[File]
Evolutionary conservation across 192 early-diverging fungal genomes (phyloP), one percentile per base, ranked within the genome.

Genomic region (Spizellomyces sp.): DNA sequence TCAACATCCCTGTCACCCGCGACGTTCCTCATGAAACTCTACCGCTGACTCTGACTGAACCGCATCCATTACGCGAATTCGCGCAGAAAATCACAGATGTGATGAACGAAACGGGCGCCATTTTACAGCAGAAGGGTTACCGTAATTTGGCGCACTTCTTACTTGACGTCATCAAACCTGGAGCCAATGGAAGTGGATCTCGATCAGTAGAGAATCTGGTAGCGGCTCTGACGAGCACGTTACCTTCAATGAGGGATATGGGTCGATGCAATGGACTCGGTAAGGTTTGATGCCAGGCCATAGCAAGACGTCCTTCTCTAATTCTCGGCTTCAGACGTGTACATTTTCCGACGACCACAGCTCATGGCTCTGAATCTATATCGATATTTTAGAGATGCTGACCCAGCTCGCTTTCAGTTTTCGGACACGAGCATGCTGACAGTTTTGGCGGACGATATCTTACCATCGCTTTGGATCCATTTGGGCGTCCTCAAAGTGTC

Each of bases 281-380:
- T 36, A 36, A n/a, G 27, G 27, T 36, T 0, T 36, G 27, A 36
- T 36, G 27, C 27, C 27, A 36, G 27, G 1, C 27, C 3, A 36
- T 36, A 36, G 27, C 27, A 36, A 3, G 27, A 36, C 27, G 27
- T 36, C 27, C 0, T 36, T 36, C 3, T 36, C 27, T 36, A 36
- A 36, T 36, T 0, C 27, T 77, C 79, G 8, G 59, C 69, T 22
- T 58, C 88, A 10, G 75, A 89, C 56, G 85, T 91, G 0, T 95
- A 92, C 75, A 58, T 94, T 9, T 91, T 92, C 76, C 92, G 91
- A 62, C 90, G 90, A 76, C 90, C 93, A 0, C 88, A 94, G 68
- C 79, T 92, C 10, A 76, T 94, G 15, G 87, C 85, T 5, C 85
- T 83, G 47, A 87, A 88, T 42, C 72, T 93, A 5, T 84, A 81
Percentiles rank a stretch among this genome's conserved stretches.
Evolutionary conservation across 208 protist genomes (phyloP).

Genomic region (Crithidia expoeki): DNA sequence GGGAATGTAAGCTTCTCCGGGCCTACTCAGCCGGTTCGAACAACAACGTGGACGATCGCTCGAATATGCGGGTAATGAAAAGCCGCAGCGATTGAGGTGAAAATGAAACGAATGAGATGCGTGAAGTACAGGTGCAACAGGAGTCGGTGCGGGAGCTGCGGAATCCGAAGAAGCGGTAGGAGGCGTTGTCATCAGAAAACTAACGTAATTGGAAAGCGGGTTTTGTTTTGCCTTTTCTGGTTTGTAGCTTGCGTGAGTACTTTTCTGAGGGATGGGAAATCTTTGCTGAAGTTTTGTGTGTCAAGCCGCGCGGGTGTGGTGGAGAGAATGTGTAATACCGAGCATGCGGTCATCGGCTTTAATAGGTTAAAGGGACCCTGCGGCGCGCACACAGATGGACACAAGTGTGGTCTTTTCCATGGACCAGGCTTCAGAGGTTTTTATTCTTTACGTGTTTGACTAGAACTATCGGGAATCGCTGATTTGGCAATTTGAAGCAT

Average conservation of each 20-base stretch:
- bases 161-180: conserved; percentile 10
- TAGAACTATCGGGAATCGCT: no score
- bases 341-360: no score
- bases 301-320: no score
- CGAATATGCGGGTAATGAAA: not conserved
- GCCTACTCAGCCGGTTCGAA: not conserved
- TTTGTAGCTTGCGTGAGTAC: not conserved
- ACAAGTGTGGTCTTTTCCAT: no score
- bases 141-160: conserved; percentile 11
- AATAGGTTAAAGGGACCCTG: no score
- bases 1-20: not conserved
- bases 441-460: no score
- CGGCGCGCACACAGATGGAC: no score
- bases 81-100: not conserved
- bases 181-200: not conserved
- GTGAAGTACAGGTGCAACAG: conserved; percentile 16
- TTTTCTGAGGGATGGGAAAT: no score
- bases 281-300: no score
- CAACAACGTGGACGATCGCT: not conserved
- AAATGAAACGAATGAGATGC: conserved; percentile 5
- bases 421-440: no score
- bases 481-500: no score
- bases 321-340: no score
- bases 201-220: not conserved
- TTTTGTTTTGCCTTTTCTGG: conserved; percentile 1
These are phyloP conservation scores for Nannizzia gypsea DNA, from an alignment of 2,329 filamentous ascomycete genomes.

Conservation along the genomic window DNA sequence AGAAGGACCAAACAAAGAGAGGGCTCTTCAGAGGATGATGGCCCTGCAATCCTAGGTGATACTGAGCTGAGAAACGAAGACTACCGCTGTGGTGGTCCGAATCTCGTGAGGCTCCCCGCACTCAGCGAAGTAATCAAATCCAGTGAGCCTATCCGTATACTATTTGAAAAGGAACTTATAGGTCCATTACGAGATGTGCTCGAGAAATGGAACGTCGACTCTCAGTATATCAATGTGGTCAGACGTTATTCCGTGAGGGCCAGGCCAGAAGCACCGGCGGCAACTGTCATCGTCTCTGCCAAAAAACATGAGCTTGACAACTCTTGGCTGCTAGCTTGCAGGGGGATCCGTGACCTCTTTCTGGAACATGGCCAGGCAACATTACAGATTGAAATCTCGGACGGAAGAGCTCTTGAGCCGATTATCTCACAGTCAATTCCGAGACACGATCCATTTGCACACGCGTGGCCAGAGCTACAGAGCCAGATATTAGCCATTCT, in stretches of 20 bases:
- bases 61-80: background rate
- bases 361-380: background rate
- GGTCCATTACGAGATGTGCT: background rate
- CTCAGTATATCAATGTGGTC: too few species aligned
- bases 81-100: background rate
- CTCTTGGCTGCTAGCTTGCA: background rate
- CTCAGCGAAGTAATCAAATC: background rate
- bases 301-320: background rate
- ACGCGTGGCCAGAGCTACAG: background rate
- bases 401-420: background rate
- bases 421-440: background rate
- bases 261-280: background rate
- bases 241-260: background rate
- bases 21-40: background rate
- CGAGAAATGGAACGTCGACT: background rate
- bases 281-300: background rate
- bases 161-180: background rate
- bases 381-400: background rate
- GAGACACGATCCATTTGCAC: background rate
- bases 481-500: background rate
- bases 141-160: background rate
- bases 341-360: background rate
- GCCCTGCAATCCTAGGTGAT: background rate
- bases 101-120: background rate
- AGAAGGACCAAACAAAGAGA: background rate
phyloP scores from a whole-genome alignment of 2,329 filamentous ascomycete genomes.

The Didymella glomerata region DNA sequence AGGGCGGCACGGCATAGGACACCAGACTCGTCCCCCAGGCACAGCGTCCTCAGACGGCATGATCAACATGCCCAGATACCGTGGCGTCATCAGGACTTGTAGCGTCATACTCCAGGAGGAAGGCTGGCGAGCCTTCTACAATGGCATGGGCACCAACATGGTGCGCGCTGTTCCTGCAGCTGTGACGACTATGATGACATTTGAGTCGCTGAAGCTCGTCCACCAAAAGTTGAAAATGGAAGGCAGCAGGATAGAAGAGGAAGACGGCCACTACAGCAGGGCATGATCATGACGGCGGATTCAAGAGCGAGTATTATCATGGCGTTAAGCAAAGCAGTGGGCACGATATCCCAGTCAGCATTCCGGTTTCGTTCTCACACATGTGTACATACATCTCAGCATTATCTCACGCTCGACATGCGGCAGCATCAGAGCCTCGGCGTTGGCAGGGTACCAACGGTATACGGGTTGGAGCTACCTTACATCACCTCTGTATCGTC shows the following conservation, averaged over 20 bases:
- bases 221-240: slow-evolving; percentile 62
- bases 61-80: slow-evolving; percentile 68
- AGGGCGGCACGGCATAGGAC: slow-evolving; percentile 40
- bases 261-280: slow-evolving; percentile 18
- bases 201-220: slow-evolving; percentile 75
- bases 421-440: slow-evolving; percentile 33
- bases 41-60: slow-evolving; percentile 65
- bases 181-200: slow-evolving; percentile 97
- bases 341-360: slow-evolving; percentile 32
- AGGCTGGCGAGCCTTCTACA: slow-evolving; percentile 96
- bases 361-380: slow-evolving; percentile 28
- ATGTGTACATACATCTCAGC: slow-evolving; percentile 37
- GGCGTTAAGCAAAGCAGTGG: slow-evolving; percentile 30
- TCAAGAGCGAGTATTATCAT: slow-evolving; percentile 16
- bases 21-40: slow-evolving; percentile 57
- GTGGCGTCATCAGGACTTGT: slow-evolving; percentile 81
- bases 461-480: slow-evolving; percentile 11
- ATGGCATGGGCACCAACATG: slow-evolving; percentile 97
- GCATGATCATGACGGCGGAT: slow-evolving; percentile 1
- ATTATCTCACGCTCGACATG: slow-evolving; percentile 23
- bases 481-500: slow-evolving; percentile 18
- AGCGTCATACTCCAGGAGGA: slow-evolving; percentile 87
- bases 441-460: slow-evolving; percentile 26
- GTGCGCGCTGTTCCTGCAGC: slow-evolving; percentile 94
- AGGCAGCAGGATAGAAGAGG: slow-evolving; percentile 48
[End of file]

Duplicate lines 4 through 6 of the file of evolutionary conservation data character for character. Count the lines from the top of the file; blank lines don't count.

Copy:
- T 36, A 36, A n/a, G 27, G 27, T 36, T 0, T 36, G 27, A 36
- T 36, G 27, C 27, C 27, A 36, G 27, G 1, C 27, C 3, A 36
- T 36, A 36, G 27, C 27, A 36, A 3, G 27, A 36, C 27, G 27